- November 27, 2019 4:00 PM until 5:00 PM
- Universität Stuttgart, Campus Vaihingen, Pfaffenwaldring 7, Raum 7.01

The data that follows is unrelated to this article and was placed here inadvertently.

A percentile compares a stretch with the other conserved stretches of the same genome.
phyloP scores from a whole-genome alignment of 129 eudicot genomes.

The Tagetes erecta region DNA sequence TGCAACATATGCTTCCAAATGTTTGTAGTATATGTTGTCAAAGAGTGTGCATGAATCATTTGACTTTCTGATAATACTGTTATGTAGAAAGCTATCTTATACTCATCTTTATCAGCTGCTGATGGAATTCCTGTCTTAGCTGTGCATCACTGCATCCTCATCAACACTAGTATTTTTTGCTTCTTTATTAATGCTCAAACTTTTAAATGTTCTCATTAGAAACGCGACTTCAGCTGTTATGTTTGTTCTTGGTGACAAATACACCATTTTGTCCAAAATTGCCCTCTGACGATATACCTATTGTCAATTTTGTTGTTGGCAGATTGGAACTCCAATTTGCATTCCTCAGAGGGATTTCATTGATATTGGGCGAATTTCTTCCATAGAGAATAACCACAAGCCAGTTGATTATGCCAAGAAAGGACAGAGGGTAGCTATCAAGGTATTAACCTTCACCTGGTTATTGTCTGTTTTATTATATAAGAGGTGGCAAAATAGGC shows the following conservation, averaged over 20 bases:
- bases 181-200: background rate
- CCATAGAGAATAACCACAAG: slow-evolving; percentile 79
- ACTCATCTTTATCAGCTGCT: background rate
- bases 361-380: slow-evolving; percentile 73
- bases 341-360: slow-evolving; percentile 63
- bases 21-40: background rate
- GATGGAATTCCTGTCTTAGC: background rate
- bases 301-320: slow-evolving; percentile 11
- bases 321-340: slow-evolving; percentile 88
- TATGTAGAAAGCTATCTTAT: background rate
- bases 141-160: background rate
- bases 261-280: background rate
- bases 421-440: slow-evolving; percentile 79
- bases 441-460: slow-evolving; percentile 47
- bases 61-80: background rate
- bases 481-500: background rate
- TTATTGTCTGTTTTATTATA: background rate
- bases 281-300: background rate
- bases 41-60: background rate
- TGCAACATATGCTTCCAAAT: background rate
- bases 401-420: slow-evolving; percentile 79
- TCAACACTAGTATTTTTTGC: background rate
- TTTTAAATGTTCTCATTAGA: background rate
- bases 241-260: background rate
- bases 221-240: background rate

Inspired by soft-bodied animals, soft functional active materials could enable physical intelligence for small-scale (from a few millimeters down to a few micrometers overall size) robots by providing them unique capabilities, such as shape changing and programming, physical adaptation, safe interaction with their environment, and multi-functional and drastically diverse dynamics. In this talk, our recent activities on design, manufacturing, and control of new bio-inspired shape-programmable active soft matter and untethered soft swimmers at the milli/microscale are reported. Untethered soft millirobots inspired by spermatozoids, caterpillars, and jellyfishes are proposed using elastomeric magnetic composite materials. Static and dynamic shapes of such magnetic active soft materials are programmed using a computational design methodology. These soft robots are demonstrated to be able to have seven or more locomotion modalities (undulatory swimming, jellyfish-like swimming, water meniscus climbing, jumping, ground walking, rolling, crawling inside constrained environments, etc.) in a single robot for the first time to be able to move on complex environments, such as inside the human body. Preliminary ultrasound-guided navigation of such soft robots is presented inside an ex vivo tissue towards their medical applications to deliver drugs and other cargo locally and heat the local tissues for hyperthermia and cauterization. Next, a more specialized soft-bodied jellyfish-inspired milliswimmer is shown to realize multiple functionalities by producing diverse controlled fluidic flows around its body using its magnetic composite elastomer lappets bent by remote magnetic fields. This jellyfish robot can conduct four different robotic tasks: selectively trap and transport objects of two different sizes, burrow into granular media consisting of fine beads to either camouflage or search a target object, enhance the local mixing of two different chemicals, and generate a desired concentrated chemical path.